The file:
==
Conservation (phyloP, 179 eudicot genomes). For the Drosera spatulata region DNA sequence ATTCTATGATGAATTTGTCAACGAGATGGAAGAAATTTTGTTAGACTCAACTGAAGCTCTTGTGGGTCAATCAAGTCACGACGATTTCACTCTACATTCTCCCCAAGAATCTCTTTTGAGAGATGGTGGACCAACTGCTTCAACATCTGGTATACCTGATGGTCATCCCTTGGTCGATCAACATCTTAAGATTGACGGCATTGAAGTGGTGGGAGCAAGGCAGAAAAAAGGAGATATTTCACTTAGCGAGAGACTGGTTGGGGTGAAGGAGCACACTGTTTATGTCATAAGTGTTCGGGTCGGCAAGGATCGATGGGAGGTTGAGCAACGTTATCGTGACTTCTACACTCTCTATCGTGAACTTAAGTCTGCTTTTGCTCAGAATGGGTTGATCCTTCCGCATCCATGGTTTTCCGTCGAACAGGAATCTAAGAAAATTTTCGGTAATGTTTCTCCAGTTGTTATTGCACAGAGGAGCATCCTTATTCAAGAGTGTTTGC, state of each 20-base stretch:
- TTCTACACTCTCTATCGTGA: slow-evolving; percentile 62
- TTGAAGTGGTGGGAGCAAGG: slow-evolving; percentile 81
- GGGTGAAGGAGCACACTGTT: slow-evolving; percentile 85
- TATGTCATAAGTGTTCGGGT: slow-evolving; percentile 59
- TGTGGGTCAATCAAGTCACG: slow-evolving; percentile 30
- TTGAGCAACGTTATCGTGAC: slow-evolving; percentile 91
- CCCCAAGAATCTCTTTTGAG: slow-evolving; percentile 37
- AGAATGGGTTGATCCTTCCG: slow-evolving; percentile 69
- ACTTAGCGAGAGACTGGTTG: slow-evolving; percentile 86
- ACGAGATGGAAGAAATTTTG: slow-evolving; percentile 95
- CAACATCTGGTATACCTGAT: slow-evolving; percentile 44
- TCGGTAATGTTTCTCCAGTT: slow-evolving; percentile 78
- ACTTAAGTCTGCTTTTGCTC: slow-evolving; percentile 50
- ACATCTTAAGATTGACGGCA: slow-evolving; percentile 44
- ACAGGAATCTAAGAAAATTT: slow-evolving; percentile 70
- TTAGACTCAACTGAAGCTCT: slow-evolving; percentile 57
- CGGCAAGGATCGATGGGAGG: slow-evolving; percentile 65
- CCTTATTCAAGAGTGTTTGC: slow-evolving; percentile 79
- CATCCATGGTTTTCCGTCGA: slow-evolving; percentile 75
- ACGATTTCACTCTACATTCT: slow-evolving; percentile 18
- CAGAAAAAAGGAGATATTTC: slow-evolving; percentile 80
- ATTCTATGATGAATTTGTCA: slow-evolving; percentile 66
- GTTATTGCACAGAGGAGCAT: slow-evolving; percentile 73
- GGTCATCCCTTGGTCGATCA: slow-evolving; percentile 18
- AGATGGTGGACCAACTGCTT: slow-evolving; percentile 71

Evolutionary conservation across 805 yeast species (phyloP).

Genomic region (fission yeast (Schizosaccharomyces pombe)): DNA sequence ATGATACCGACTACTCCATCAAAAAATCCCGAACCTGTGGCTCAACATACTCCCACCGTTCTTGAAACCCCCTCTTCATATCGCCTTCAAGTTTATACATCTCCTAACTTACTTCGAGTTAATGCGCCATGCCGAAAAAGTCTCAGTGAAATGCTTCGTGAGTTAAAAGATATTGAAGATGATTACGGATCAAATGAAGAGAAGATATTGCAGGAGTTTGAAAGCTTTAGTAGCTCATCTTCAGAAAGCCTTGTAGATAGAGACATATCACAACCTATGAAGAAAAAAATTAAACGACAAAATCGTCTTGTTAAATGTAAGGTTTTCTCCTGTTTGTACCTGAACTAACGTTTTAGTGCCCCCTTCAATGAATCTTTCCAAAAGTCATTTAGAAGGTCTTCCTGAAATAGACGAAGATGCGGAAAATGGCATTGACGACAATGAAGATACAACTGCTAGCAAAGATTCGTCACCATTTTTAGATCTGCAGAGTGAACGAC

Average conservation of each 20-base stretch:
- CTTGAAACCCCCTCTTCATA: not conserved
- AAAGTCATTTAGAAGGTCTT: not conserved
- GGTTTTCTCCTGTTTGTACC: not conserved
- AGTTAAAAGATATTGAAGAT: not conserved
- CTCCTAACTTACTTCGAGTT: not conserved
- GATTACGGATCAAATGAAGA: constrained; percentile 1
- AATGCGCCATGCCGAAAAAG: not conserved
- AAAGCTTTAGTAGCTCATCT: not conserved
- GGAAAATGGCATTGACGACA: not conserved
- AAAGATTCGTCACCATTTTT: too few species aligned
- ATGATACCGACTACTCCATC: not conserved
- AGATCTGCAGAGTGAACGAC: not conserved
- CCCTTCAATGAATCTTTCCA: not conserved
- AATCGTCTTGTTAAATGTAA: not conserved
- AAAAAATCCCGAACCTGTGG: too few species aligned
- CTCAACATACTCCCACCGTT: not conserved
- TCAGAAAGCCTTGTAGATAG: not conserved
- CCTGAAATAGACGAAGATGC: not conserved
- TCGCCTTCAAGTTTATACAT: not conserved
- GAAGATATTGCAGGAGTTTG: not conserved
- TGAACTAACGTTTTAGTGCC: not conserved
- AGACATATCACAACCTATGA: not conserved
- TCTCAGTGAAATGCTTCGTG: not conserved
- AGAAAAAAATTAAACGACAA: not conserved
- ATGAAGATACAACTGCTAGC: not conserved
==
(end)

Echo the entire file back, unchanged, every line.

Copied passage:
Conservation (phyloP, 179 eudicot genomes). For the Drosera spatulata region DNA sequence ATTCTATGATGAATTTGTCAACGAGATGGAAGAAATTTTGTTAGACTCAACTGAAGCTCTTGTGGGTCAATCAAGTCACGACGATTTCACTCTACATTCTCCCCAAGAATCTCTTTTGAGAGATGGTGGACCAACTGCTTCAACATCTGGTATACCTGATGGTCATCCCTTGGTCGATCAACATCTTAAGATTGACGGCATTGAAGTGGTGGGAGCAAGGCAGAAAAAAGGAGATATTTCACTTAGCGAGAGACTGGTTGGGGTGAAGGAGCACACTGTTTATGTCATAAGTGTTCGGGTCGGCAAGGATCGATGGGAGGTTGAGCAACGTTATCGTGACTTCTACACTCTCTATCGTGAACTTAAGTCTGCTTTTGCTCAGAATGGGTTGATCCTTCCGCATCCATGGTTTTCCGTCGAACAGGAATCTAAGAAAATTTTCGGTAATGTTTCTCCAGTTGTTATTGCACAGAGGAGCATCCTTATTCAAGAGTGTTTGC, state of each 20-base stretch:
- TTCTACACTCTCTATCGTGA: slow-evolving; percentile 62
- TTGAAGTGGTGGGAGCAAGG: slow-evolving; percentile 81
- GGGTGAAGGAGCACACTGTT: slow-evolving; percentile 85
- TATGTCATAAGTGTTCGGGT: slow-evolving; percentile 59
- TGTGGGTCAATCAAGTCACG: slow-evolving; percentile 30
- TTGAGCAACGTTATCGTGAC: slow-evolving; percentile 91
- CCCCAAGAATCTCTTTTGAG: slow-evolving; percentile 37
- AGAATGGGTTGATCCTTCCG: slow-evolving; percentile 69
- ACTTAGCGAGAGACTGGTTG: slow-evolving; percentile 86
- ACGAGATGGAAGAAATTTTG: slow-evolving; percentile 95
- CAACATCTGGTATACCTGAT: slow-evolving; percentile 44
- TCGGTAATGTTTCTCCAGTT: slow-evolving; percentile 78
- ACTTAAGTCTGCTTTTGCTC: slow-evolving; percentile 50
- ACATCTTAAGATTGACGGCA: slow-evolving; percentile 44
- ACAGGAATCTAAGAAAATTT: slow-evolving; percentile 70
- TTAGACTCAACTGAAGCTCT: slow-evolving; percentile 57
- CGGCAAGGATCGATGGGAGG: slow-evolving; percentile 65
- CCTTATTCAAGAGTGTTTGC: slow-evolving; percentile 79
- CATCCATGGTTTTCCGTCGA: slow-evolving; percentile 75
- ACGATTTCACTCTACATTCT: slow-evolving; percentile 18
- CAGAAAAAAGGAGATATTTC: slow-evolving; percentile 80
- ATTCTATGATGAATTTGTCA: slow-evolving; percentile 66
- GTTATTGCACAGAGGAGCAT: slow-evolving; percentile 73
- GGTCATCCCTTGGTCGATCA: slow-evolving; percentile 18
- AGATGGTGGACCAACTGCTT: slow-evolving; percentile 71

Evolutionary conservation across 805 yeast species (phyloP).

Genomic region (fission yeast (Schizosaccharomyces pombe)): DNA sequence ATGATACCGACTACTCCATCAAAAAATCCCGAACCTGTGGCTCAACATACTCCCACCGTTCTTGAAACCCCCTCTTCATATCGCCTTCAAGTTTATACATCTCCTAACTTACTTCGAGTTAATGCGCCATGCCGAAAAAGTCTCAGTGAAATGCTTCGTGAGTTAAAAGATATTGAAGATGATTACGGATCAAATGAAGAGAAGATATTGCAGGAGTTTGAAAGCTTTAGTAGCTCATCTTCAGAAAGCCTTGTAGATAGAGACATATCACAACCTATGAAGAAAAAAATTAAACGACAAAATCGTCTTGTTAAATGTAAGGTTTTCTCCTGTTTGTACCTGAACTAACGTTTTAGTGCCCCCTTCAATGAATCTTTCCAAAAGTCATTTAGAAGGTCTTCCTGAAATAGACGAAGATGCGGAAAATGGCATTGACGACAATGAAGATACAACTGCTAGCAAAGATTCGTCACCATTTTTAGATCTGCAGAGTGAACGAC

Average conservation of each 20-base stretch:
- CTTGAAACCCCCTCTTCATA: not conserved
- AAAGTCATTTAGAAGGTCTT: not conserved
- GGTTTTCTCCTGTTTGTACC: not conserved
- AGTTAAAAGATATTGAAGAT: not conserved
- CTCCTAACTTACTTCGAGTT: not conserved
- GATTACGGATCAAATGAAGA: constrained; percentile 1
- AATGCGCCATGCCGAAAAAG: not conserved
- AAAGCTTTAGTAGCTCATCT: not conserved
- GGAAAATGGCATTGACGACA: not conserved
- AAAGATTCGTCACCATTTTT: too few species aligned
- ATGATACCGACTACTCCATC: not conserved
- AGATCTGCAGAGTGAACGAC: not conserved
- CCCTTCAATGAATCTTTCCA: not conserved
- AATCGTCTTGTTAAATGTAA: not conserved
- AAAAAATCCCGAACCTGTGG: too few species aligned
- CTCAACATACTCCCACCGTT: not conserved
- TCAGAAAGCCTTGTAGATAG: not conserved
- CCTGAAATAGACGAAGATGC: not conserved
- TCGCCTTCAAGTTTATACAT: not conserved
- GAAGATATTGCAGGAGTTTG: not conserved
- TGAACTAACGTTTTAGTGCC: not conserved
- AGACATATCACAACCTATGA: not conserved
- TCTCAGTGAAATGCTTCGTG: not conserved
- AGAAAAAAATTAAACGACAA: not conserved
- ATGAAGATACAACTGCTAGC: not conserved